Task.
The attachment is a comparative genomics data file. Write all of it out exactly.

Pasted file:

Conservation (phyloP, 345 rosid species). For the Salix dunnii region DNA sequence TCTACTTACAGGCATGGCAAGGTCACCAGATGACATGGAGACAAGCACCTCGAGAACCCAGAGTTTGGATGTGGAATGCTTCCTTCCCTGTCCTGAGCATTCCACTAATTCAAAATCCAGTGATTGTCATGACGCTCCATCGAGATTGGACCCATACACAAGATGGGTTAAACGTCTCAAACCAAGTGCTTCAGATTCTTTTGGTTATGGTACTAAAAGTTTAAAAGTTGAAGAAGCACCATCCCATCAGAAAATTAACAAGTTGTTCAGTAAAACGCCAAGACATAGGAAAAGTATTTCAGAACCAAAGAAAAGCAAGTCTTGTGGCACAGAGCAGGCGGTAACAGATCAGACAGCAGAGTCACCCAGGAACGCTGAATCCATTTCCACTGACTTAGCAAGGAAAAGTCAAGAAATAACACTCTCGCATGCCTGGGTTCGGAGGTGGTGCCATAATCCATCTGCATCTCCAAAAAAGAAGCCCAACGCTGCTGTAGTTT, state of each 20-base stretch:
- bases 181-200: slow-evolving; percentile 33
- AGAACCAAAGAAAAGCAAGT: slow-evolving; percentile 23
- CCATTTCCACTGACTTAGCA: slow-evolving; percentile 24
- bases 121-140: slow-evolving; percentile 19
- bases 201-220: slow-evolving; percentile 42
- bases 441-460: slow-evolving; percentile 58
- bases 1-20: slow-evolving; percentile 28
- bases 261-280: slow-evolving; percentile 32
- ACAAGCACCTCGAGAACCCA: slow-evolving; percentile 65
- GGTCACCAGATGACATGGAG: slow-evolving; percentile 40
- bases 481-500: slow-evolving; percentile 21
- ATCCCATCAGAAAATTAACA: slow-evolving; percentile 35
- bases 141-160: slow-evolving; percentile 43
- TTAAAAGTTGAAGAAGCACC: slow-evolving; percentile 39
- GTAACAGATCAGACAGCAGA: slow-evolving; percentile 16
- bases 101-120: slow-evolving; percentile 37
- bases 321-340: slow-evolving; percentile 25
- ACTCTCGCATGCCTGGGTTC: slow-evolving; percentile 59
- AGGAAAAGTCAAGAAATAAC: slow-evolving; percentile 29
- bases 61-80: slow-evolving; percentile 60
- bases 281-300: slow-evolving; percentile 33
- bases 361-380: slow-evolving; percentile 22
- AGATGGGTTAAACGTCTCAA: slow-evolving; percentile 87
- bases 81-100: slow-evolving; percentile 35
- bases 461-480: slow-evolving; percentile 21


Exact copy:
Conservation (phyloP, 345 rosid species). For the Salix dunnii region DNA sequence TCTACTTACAGGCATGGCAAGGTCACCAGATGACATGGAGACAAGCACCTCGAGAACCCAGAGTTTGGATGTGGAATGCTTCCTTCCCTGTCCTGAGCATTCCACTAATTCAAAATCCAGTGATTGTCATGACGCTCCATCGAGATTGGACCCATACACAAGATGGGTTAAACGTCTCAAACCAAGTGCTTCAGATTCTTTTGGTTATGGTACTAAAAGTTTAAAAGTTGAAGAAGCACCATCCCATCAGAAAATTAACAAGTTGTTCAGTAAAACGCCAAGACATAGGAAAAGTATTTCAGAACCAAAGAAAAGCAAGTCTTGTGGCACAGAGCAGGCGGTAACAGATCAGACAGCAGAGTCACCCAGGAACGCTGAATCCATTTCCACTGACTTAGCAAGGAAAAGTCAAGAAATAACACTCTCGCATGCCTGGGTTCGGAGGTGGTGCCATAATCCATCTGCATCTCCAAAAAAGAAGCCCAACGCTGCTGTAGTTT, state of each 20-base stretch:
- bases 181-200: slow-evolving; percentile 33
- AGAACCAAAGAAAAGCAAGT: slow-evolving; percentile 23
- CCATTTCCACTGACTTAGCA: slow-evolving; percentile 24
- bases 121-140: slow-evolving; percentile 19
- bases 201-220: slow-evolving; percentile 42
- bases 441-460: slow-evolving; percentile 58
- bases 1-20: slow-evolving; percentile 28
- bases 261-280: slow-evolving; percentile 32
- ACAAGCACCTCGAGAACCCA: slow-evolving; percentile 65
- GGTCACCAGATGACATGGAG: slow-evolving; percentile 40
- bases 481-500: slow-evolving; percentile 21
- ATCCCATCAGAAAATTAACA: slow-evolving; percentile 35
- bases 141-160: slow-evolving; percentile 43
- TTAAAAGTTGAAGAAGCACC: slow-evolving; percentile 39
- GTAACAGATCAGACAGCAGA: slow-evolving; percentile 16
- bases 101-120: slow-evolving; percentile 37
- bases 321-340: slow-evolving; percentile 25
- ACTCTCGCATGCCTGGGTTC: slow-evolving; percentile 59
- AGGAAAAGTCAAGAAATAAC: slow-evolving; percentile 29
- bases 61-80: slow-evolving; percentile 60
- bases 281-300: slow-evolving; percentile 33
- bases 361-380: slow-evolving; percentile 22
- AGATGGGTTAAACGTCTCAA: slow-evolving; percentile 87
- bases 81-100: slow-evolving; percentile 35
- bases 461-480: slow-evolving; percentile 21